Mountain View
biomedical and healthCAre Data Discovery Index Ecosystem
help Advanced Search
Title: National Science Foundation Surveys of Public Attitudes Toward and Understanding of Science and Technology, 1979-2001: [United States]      
dateReleased:
04-08-2015
downloadURL: http://dx.doi.org/10.3886/ICPSR04029.v1
ID:
doi:10.3886/ICPSR04029.v1
description:
The National Science Foundation (NSF) Surveys of Public Attitudes monitored the general public's attitudes toward and interest in science and technology. In addition, the survey assessed levels of literacy and understanding of scientific and environmental concepts and constructs, how scientific knowledge and information were acquired, attentiveness to public policy issues, and computer access and usage. Since 1979, the survey was administered at regular intervals (occurring every two or three years), producing 11 cross-sectional surveys through 2001. Data for Part 1 (Survey of Public Attitudes Multiple Wave Data) were comprised of the survey questionnaire items asked most often throughout the 22-year survey series and account for approximately 70 percent of the original questions asked. Data for Part 2, General Social Survey Subsample Data, combine the 1983-1999 Survey of Public Attitudes data with a subsample from the 2002 General Social Survey (GSS) (GENERAL SOCIAL SURVEYS, 1972-2002: [CUMULATIVE FILE] [ICPSR 3728]) and focus solely on levels of education and computer access and usage. Variables for Part 1 include the respondents' interest in new scientific or medical discoveries and inventions, space exploration, military and defense policies, whether they voted in a recent election, if they had ever contacted an elected or public official about topics regarding science, energy, defense, civil rights, foreign policy, or general economics, and how they felt about government spending on scientific research. Respondents were asked how they received information concerning science or news (e.g., via newspapers, magazines, or television), what types of television programming they watched, and what kind of magazines they read. Respondents were asked a series of questions to assess their understanding of scientific concepts like DNA, probability, and experimental methods. Respondents were also asked if they agreed with statements concerning science and technology and how they affect everyday living. Respondents were further asked a series of true and false questions regarding science-based statements (e.g., the center of the Earth is hot, all radioactivity is manmade, electrons are smaller than atoms, the Earth moves around the sun, humans and dinosaurs co-existed, and human beings developed from earlier species of animals). Variables for Part 2 include highest level of math attained in high school, whether the respondent had a postsecondary degree, field of highest degree, number of science-based college courses taken, major in college, household ownership of a computer, access to the World Wide Web, number of hours spent on a computer at home or at work, and topics searched for via the Internet. Demographic variables for Parts 1 and 2 include gender, race, age, marital status, number of people in household, level of education, and occupation.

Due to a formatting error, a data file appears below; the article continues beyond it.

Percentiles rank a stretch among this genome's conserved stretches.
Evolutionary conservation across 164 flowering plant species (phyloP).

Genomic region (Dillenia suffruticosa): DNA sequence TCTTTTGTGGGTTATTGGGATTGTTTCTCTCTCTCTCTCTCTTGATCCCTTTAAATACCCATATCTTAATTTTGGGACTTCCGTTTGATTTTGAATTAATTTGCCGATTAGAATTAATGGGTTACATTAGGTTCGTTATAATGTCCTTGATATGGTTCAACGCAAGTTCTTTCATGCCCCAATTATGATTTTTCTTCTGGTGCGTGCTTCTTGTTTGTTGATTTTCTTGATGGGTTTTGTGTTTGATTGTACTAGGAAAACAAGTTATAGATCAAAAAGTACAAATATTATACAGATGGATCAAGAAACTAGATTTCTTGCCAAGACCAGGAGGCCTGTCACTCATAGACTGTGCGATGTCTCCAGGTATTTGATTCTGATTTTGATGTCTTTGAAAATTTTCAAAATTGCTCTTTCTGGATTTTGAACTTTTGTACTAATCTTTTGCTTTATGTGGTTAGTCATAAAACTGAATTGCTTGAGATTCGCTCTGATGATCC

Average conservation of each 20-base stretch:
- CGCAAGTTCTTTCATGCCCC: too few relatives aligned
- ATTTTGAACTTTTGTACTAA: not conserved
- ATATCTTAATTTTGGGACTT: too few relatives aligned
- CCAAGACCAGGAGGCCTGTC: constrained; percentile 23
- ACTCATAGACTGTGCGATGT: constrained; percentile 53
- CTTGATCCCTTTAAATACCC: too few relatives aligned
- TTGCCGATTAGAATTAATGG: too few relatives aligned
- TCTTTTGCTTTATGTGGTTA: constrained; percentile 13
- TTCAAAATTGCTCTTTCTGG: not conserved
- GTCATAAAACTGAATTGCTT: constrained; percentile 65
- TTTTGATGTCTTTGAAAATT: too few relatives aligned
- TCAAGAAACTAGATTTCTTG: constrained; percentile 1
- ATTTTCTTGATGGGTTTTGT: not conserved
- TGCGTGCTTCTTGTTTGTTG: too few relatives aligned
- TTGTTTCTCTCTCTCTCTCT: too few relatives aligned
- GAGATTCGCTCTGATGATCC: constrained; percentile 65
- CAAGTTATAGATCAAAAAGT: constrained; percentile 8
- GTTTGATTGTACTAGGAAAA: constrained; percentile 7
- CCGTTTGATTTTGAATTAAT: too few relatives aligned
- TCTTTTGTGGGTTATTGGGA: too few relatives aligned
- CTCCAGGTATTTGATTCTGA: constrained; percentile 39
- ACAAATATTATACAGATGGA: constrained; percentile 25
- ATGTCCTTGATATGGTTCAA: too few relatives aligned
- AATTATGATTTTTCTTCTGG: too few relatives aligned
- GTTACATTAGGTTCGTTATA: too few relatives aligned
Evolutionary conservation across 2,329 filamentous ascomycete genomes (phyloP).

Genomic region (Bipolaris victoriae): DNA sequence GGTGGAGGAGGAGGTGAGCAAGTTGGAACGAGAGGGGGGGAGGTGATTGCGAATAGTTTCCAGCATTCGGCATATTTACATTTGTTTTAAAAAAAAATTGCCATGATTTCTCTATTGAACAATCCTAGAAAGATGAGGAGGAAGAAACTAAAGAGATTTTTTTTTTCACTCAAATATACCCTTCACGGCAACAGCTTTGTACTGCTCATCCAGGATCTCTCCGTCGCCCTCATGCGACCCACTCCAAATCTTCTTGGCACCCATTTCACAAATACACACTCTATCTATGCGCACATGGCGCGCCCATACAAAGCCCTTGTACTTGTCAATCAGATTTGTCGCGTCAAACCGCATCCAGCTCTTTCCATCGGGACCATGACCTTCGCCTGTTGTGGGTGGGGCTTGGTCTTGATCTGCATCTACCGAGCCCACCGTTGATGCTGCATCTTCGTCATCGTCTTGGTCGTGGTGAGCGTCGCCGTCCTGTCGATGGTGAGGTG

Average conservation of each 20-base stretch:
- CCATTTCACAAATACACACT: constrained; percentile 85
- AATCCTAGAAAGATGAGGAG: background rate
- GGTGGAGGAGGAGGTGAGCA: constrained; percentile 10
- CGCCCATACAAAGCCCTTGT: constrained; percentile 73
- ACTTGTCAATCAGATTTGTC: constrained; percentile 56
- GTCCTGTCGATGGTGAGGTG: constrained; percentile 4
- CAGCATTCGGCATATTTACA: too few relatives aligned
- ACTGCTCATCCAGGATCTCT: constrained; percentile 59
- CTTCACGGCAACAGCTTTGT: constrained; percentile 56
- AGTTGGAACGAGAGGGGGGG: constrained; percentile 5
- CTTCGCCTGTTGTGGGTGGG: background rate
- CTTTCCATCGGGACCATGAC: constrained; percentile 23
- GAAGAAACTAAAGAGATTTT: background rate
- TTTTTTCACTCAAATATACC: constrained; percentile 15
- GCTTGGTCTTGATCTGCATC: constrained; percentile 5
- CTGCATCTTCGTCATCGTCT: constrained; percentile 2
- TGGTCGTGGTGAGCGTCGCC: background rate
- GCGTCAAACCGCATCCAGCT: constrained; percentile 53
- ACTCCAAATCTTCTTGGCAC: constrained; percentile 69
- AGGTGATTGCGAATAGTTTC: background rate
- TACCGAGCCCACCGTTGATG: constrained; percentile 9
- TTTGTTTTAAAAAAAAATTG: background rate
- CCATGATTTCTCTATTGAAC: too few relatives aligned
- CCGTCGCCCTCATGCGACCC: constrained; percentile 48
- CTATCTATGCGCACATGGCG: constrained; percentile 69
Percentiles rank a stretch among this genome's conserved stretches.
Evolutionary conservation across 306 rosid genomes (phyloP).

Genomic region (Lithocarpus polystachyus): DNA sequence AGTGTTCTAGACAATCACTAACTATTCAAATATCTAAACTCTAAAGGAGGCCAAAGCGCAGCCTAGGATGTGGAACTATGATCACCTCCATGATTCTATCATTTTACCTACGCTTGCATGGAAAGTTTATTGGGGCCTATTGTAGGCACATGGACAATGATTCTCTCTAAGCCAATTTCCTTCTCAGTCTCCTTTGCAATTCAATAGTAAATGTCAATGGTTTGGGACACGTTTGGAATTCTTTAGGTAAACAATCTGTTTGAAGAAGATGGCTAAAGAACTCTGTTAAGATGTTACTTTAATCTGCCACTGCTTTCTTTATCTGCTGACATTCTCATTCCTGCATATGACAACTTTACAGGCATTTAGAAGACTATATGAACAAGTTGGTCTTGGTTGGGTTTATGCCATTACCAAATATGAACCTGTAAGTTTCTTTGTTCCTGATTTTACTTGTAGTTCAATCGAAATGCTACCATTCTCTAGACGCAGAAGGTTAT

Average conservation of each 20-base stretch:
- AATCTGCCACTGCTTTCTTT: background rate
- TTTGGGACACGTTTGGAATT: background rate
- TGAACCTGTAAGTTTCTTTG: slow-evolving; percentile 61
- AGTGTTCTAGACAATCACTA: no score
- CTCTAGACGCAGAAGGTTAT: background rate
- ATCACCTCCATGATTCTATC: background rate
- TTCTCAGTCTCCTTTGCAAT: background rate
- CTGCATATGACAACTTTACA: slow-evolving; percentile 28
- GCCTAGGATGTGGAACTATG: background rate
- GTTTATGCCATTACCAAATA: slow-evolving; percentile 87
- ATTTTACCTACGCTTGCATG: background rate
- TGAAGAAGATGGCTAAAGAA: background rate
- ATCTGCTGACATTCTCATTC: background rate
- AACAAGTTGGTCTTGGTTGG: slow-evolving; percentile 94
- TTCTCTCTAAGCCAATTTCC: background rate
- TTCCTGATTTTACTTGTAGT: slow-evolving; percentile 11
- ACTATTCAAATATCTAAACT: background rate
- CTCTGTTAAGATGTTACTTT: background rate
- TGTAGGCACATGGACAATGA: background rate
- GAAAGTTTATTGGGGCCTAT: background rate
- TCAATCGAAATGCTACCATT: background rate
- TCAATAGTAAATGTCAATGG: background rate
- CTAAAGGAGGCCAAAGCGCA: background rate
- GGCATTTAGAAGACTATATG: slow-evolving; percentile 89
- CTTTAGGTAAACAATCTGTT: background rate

description:
Miller, Jon D.; Kimmel, Linda; ORC Macro, 2015, "National Science Foundation Surveys of Public Attitudes Toward and Understanding of Science and Technology, 1979-2001: [United States]", http://dx.doi.org/10.3886/ICPSR04029.v1
name:
Miller, Jon D.
Kimmel, Linda
ORC Macro
homePage: http://www.harvard.edu/
name:
Harvard University
ID:
SCR:011273
abbreviation:
DataVerse
homePage: http://thedata.org/
name:
Dataverse Network Project
ID:
SCR:001997